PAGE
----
What forms of encryption will your organization require for managing company assets? What minimal security controls will be necessary before an employee-owned device can be certified for work use? If the employee leaves the company, or if the device is lost or stolen, what rights and abilities does the business have to remotely erase confidential data stored on it? How is acceptable use defined in terms of company computing? Answer these questions early and comprehensively.
Tip #4: Enforce the Policy
In a recent survey, over 50 percent of 3,200 respondents stated they were fully prepared to ignore security and usage policies regarding their use of personal mobile devices at work. Your BYOD policy does no good if it is not vigorously enforced. This task can be effectively automated via many currently available third-party mobile device management (MDM) software systems.
Tip #5: Keep IT Support Open
One of the most attractive benefits commonly touted for BYOD programs is the ability to cut the number of resulting help desk IT support requests. However, you should work to keep lines of communication and support open. In a survey, 14 percent of respondents indicated that they would not inform their employer in the event that their device was compromised. If you are not careful, the support costs that you save today can return to you with hefty interest later.
Tip #6: Don’t Limit your Policy to just Mobile Devices
An effective BYOD policy is not a device use policy, but a data use policy. More and more, mobile data usage is extending well beyond the scope of the personal device and into the cloud. Write your BYOD policy to include use of company data in online services such as Dropbox and Google Drive – any environment that may host mobile data outside the walls of your company’s IT infrastructure.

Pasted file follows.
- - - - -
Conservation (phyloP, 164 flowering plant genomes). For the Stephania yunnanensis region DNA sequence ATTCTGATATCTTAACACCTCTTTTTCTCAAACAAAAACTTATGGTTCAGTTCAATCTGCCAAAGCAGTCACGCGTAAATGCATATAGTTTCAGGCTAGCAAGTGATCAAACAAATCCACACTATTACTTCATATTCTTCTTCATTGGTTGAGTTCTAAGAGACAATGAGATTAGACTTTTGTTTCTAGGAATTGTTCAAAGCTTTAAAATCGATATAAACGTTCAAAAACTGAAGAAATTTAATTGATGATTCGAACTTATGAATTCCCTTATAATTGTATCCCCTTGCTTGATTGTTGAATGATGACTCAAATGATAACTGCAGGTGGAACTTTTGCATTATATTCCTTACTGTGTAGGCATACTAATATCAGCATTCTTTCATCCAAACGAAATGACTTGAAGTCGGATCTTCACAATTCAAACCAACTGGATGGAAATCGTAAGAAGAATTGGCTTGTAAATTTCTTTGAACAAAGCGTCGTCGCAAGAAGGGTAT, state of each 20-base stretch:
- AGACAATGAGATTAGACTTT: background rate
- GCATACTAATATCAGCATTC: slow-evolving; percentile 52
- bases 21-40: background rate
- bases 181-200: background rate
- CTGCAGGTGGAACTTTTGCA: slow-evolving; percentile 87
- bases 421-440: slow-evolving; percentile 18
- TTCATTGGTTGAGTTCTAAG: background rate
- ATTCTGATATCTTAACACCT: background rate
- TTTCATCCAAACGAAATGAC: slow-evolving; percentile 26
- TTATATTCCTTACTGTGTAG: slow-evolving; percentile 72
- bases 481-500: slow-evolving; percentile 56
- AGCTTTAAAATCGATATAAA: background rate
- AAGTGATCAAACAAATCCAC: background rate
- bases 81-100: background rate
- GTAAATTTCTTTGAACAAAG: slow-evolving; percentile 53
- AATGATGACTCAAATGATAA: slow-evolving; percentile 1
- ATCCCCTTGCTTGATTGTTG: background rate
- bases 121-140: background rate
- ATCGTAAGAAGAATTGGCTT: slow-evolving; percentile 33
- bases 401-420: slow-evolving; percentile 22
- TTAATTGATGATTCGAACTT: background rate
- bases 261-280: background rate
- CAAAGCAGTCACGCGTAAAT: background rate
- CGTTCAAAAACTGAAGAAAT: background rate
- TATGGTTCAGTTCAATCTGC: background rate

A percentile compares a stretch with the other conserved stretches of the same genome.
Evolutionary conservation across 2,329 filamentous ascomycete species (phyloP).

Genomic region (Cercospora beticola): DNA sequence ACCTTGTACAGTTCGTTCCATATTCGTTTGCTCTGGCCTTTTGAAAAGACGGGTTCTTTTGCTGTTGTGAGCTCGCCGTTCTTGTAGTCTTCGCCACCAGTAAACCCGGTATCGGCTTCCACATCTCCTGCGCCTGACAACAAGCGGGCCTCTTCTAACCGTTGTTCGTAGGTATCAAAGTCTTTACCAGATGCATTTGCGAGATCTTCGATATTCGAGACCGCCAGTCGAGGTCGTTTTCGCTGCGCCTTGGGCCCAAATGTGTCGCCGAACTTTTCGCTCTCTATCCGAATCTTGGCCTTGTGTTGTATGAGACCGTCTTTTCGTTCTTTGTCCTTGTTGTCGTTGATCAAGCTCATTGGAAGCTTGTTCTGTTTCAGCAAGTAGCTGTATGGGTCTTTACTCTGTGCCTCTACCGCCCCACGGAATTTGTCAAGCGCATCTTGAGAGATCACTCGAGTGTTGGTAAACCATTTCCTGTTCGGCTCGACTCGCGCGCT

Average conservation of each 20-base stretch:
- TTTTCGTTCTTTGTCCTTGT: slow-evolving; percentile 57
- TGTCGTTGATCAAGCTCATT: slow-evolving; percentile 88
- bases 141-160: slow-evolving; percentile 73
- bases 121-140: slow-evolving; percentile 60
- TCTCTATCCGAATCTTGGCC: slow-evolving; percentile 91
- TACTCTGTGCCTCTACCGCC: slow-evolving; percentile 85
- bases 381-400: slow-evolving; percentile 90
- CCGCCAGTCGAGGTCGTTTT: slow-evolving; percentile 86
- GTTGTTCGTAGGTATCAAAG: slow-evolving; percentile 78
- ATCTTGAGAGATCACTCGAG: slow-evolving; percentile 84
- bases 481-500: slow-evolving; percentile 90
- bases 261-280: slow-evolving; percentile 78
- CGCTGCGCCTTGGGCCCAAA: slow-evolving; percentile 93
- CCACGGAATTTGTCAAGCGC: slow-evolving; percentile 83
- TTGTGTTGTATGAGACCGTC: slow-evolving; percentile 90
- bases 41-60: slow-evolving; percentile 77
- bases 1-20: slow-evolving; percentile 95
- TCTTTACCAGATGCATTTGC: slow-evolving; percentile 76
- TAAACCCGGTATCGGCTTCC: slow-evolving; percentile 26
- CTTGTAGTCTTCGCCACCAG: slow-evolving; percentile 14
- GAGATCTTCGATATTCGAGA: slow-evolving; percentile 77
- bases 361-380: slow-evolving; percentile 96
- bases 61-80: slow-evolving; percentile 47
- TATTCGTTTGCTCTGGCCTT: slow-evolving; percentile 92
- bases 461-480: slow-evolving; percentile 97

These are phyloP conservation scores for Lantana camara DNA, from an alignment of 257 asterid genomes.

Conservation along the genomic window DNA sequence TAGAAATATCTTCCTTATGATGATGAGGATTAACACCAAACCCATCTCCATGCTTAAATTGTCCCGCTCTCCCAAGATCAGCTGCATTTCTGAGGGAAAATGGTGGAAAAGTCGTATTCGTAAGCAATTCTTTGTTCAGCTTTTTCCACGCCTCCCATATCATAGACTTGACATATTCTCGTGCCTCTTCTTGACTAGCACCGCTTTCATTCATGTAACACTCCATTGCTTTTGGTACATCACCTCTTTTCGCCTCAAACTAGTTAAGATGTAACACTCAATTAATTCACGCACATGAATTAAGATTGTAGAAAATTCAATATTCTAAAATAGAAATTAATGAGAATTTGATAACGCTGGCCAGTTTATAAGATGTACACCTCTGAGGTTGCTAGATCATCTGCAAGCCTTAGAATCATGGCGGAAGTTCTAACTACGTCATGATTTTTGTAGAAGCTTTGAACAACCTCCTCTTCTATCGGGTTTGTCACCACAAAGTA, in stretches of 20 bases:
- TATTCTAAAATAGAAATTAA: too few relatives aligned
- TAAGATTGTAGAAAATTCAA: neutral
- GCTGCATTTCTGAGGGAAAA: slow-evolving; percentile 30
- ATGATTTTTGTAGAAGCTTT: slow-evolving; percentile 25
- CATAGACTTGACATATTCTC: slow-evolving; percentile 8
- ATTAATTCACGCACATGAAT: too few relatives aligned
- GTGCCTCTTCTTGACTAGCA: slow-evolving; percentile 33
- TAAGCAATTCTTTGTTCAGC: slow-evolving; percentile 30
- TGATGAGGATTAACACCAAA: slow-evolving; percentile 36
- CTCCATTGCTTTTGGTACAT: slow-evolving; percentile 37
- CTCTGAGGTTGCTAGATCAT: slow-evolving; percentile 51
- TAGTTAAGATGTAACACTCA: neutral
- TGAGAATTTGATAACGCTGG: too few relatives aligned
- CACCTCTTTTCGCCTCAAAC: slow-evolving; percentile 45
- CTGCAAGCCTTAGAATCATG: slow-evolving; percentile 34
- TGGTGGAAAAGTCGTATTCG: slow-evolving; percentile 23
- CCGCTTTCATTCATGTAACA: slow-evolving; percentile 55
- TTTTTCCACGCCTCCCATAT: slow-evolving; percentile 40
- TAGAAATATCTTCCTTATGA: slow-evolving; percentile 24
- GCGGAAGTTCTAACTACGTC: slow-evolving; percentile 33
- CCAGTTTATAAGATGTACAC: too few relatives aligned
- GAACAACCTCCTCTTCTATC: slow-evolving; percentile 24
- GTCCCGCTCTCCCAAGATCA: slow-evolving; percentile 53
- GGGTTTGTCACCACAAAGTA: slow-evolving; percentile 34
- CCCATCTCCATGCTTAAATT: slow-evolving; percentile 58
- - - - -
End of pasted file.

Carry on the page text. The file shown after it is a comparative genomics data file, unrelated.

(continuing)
Tip #7: Set Boundaries
Often times, BYOD vulnerabilities arise from employees being unaware of the technology policies in place, or being unaware that they will be fully enforced. Establish a program of employee education that covers all of the essentials: how to securely store data, what security expectations exist, how the company can access and control data being stored on personal devices, and who owns the information being stored. Set boundaries with clear and unambiguous guidance.
Most new mobile device purchases are motivated by the desire for upgraded features, new technology, faster and more robust performance, or simply to enjoy the latest version of a popular platform. With the rapidly evolving mobile electronics landscape today, older devices are discarded relatively often. But what happens to them after they have been replaced?
The truth is, with the right technology and knowledge, data can be retrieved from even an erased smartphone in under three minutes – a serious danger for BYOD-reliant companies, considering that an estimated 50% of IT devices purchased on the Internet today still have data on them. To fully protect your company’s assets, provide a secure IT asset disposal program that enables your employees to safely and conveniently retire their old devices.